As shown in FIG. 4, golfer 19 is striking the ball. Arm guide 23 is aligned with wrist guide 25, ensuring the golfer's hand 24 and arm 22 are properly aligned. Club head 27 strikes the ball in the proper direction, and is neither "open" or "closed".
As shown in FIG. 5, golf training aid 20 includes arm guide 23 which is attached by hook and loop fastener strips 28 and 30 (such as Velcro™) to left arm 22. Wrist guide 25 is left unattached on the golfer'hand 24. A pivot point 26 is formed roughly aligned with the wrist of the golfer.
FIG. 6 is a view of the golf training aid 20. Wrist guide 25 is pivotally attached to arm guide 23. Arm guide 23 includes an inner resilient material layer 32, and an outer hard plastic shell 34. Similarly, wrist guide 25 includes an outer hard plastic shell 36 overlying a softer resilient layer 38. As is clear from FIGS. 5 and 6, arm guide 23 extends over more than 180 degrees about a central axis, and is generally C-shaped in cross-sectional. This shape provides firm support of the arm, and ensures that it remains fixed relative to the arm guide as wrist guide 25 pivots relative to arm guide 23.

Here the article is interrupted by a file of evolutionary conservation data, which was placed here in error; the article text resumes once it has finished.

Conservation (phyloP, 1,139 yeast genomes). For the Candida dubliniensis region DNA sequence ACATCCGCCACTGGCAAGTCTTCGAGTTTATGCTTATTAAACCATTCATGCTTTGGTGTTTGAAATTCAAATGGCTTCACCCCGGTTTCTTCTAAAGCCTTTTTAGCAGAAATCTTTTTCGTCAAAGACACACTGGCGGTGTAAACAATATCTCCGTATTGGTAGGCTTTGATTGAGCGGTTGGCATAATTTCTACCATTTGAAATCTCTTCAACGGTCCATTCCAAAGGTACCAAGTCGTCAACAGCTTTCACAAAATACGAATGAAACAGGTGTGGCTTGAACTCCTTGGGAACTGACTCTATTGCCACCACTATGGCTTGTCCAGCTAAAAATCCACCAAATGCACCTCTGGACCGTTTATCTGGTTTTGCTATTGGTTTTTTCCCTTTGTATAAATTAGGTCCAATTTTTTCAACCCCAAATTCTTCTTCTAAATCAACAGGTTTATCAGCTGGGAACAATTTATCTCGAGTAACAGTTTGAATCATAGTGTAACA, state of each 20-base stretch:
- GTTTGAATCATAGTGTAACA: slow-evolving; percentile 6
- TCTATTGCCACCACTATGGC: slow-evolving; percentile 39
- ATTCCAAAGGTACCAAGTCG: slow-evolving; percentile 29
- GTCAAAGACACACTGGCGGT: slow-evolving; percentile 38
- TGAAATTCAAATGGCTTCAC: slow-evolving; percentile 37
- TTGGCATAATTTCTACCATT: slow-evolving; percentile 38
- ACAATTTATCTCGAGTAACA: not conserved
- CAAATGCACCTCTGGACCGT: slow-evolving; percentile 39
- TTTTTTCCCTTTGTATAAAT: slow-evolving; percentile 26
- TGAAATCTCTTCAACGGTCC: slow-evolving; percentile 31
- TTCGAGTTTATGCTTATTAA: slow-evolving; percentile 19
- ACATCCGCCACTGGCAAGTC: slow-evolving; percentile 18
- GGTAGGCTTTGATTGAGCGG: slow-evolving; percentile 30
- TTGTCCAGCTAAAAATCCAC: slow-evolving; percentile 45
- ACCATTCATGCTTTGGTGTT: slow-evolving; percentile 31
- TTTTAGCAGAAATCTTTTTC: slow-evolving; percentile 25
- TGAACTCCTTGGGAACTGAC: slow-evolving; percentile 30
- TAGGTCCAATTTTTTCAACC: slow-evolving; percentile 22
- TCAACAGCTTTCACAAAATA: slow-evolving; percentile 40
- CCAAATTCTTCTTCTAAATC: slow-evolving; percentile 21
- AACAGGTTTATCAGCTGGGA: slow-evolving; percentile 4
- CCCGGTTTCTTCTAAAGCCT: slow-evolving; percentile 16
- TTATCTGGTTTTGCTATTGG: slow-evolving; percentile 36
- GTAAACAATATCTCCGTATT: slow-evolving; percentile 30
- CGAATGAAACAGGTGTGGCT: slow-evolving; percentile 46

FIG. 7 is a cross-sectional view through pivot point 26, showing the alignment of layers 34, 36 and 38. Pivot point 26 is tightly received within the layers 34, 36 and 38.
The pivot 26 is formed by a rivet having a head 60 and a base 61. Since layers 34 and 36 are roughly equal to the distance between the head and the base, arm guide 23 and wrist guide 25 do not flex about pivot point 26. Instead they are constrained to pivot about pivot point 26. Further, the fact that hard plastic shells 34 and 36 are in the vicinity of pivot point 26 also ensure that there is no flexing, which could result in improper pivoting. Although a single pivot point is illustrated, it should be understood that mating hand portions could be utilized on each side of the hand with separate pivot points.